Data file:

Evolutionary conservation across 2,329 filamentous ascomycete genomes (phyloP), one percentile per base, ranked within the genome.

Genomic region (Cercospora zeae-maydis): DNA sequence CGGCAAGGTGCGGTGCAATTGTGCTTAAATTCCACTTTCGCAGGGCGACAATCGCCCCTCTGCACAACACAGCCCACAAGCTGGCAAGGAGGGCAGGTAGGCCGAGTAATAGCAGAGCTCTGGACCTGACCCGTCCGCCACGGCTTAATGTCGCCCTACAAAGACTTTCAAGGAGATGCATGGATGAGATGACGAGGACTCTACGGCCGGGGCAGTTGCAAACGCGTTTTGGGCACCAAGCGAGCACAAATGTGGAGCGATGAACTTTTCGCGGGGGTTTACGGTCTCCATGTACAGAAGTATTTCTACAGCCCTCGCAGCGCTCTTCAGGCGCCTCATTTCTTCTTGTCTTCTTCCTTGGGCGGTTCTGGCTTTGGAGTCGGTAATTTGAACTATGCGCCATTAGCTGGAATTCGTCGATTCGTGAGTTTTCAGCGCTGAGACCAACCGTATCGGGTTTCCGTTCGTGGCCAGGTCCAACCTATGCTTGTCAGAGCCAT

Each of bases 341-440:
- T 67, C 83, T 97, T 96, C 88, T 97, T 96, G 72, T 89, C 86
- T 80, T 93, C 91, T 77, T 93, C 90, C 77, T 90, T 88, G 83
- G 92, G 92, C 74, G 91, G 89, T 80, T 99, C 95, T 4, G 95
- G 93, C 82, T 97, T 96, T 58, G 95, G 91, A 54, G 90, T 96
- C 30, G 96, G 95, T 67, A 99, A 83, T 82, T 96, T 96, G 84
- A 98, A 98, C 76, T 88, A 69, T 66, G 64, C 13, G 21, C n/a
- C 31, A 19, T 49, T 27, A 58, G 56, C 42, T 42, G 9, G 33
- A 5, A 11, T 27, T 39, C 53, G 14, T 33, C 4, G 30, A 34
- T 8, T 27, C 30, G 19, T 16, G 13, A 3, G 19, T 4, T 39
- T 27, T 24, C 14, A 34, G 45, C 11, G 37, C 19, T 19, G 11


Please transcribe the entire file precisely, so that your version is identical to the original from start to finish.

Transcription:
Evolutionary conservation across 2,329 filamentous ascomycete genomes (phyloP), one percentile per base, ranked within the genome.

Genomic region (Cercospora zeae-maydis): DNA sequence CGGCAAGGTGCGGTGCAATTGTGCTTAAATTCCACTTTCGCAGGGCGACAATCGCCCCTCTGCACAACACAGCCCACAAGCTGGCAAGGAGGGCAGGTAGGCCGAGTAATAGCAGAGCTCTGGACCTGACCCGTCCGCCACGGCTTAATGTCGCCCTACAAAGACTTTCAAGGAGATGCATGGATGAGATGACGAGGACTCTACGGCCGGGGCAGTTGCAAACGCGTTTTGGGCACCAAGCGAGCACAAATGTGGAGCGATGAACTTTTCGCGGGGGTTTACGGTCTCCATGTACAGAAGTATTTCTACAGCCCTCGCAGCGCTCTTCAGGCGCCTCATTTCTTCTTGTCTTCTTCCTTGGGCGGTTCTGGCTTTGGAGTCGGTAATTTGAACTATGCGCCATTAGCTGGAATTCGTCGATTCGTGAGTTTTCAGCGCTGAGACCAACCGTATCGGGTTTCCGTTCGTGGCCAGGTCCAACCTATGCTTGTCAGAGCCAT

Each of bases 341-440:
- T 67, C 83, T 97, T 96, C 88, T 97, T 96, G 72, T 89, C 86
- T 80, T 93, C 91, T 77, T 93, C 90, C 77, T 90, T 88, G 83
- G 92, G 92, C 74, G 91, G 89, T 80, T 99, C 95, T 4, G 95
- G 93, C 82, T 97, T 96, T 58, G 95, G 91, A 54, G 90, T 96
- C 30, G 96, G 95, T 67, A 99, A 83, T 82, T 96, T 96, G 84
- A 98, A 98, C 76, T 88, A 69, T 66, G 64, C 13, G 21, C n/a
- C 31, A 19, T 49, T 27, A 58, G 56, C 42, T 42, G 9, G 33
- A 5, A 11, T 27, T 39, C 53, G 14, T 33, C 4, G 30, A 34
- T 8, T 27, C 30, G 19, T 16, G 13, A 3, G 19, T 4, T 39
- T 27, T 24, C 14, A 34, G 45, C 11, G 37, C 19, T 19, G 11